Tapping the Market to Protect Alberta’s Environment25-Jan-2012
CALGARY – With Alberta’s population projected to rise and another development boom around the corner, the need to protect the province’s environment has never been more critical. The latest research conducted by the Canada West Foundation shows that market-based instruments (MBIs) have the potential to protect and preserve a variety of Alberta’s environmentally significant areas while balancing economic growth.
In The Invisible Hand’s Green Thumb: Market-based Instruments for Environmental Protection in Alberta, authors Shawna Stirrett, Robbie Rolfe and Stephanie Shewchuk examine three case studies of MBIs in Alberta that provide critical lessons about implementing MBIs and the role of supportive public policy.
“Market-based instruments work by incorporating the economic principles of supply and demand to the management of natural resources. This means that individuals and companies, by relying on market signals, protect the environmental quality of water, ecosystems, forests and so on by having the cost of those natural resources priced in,” author Shawna Stirrett, Senior Policy Analyst explains.
Case studies examined in the report include a Transfer of Development Credits (TDC) program in the Beaver Hills area, a province-wide emissions trading program, and a program that pays farmers in the County of Vermilion River to restore and/or preserve ecologically important areas on their farmland, all of which reveal important lessons about the use and implementation of MBIs in Alberta.
“MBIs are one tool in the proverbial environmental policy toolbox. They are designed to work within a framework of regulations and scientific evidence. The reason they are so interesting is that they have the potential to enable flexibility, equity, and innovation around environmental protection in ways that command and control regulations sometimes do not,” Stirrett notes.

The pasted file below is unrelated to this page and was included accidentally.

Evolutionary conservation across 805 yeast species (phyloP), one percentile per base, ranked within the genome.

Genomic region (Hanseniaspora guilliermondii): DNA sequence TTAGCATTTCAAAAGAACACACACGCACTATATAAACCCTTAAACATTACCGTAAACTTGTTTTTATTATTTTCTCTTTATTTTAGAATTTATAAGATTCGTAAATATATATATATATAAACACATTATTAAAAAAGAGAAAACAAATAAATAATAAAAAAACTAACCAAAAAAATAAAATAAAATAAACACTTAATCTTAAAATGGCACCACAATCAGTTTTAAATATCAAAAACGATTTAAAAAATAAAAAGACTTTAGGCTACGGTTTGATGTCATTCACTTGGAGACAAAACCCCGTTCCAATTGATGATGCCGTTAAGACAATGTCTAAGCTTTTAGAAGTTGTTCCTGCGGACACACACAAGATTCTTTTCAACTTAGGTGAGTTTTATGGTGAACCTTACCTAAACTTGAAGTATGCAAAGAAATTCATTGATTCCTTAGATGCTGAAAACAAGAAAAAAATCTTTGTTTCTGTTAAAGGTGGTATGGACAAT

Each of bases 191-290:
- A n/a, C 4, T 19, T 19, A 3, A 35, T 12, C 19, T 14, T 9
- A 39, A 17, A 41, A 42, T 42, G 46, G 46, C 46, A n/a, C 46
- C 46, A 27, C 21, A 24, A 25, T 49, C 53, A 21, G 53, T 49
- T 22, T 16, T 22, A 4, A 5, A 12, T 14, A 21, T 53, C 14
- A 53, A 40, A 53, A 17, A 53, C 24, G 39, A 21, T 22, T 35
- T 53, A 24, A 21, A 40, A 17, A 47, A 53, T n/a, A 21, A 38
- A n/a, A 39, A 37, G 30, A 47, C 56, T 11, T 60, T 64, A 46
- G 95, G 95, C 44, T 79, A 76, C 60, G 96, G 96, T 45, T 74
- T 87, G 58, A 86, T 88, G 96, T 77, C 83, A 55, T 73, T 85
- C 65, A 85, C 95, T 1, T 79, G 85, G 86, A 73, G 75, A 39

Alberta has a long history of land use planning and some market-based instruments have been in place for years. It remains, however, one of the few provinces in Canada to make legislative room for the use of market-based instruments with the release of the Land Use Framework (LUF) and passing of the Alberta Land Stewardship Act (ALSA). While this new legislation promotes the use of MBIs, their use is still much more theoretical than practical. As such, this report highlights some key ways that government can create an effective policy framework and promote the use of MBIs in Alberta. In doing so, the government could ensure that MBIs are more prevalent and more effective, which could help to ensure that economic growth and environmental protection are better balanced in the future.
Canada West Foundation is the only think tank dedicated to being the objective, nonpartisan voice for issues of vital concern to western Canadians.
This report is part of the Canada West Foundation’s The Living West Initiative, which determines the best way to steward western Canada’s rich stock of natural capital.
For a copy of The Invisible Hand’s Green Thumb: Market-based Instruments for Environmental Protection in Alberta or any other Canada West Foundation research paper, visit www.cwf.ca.
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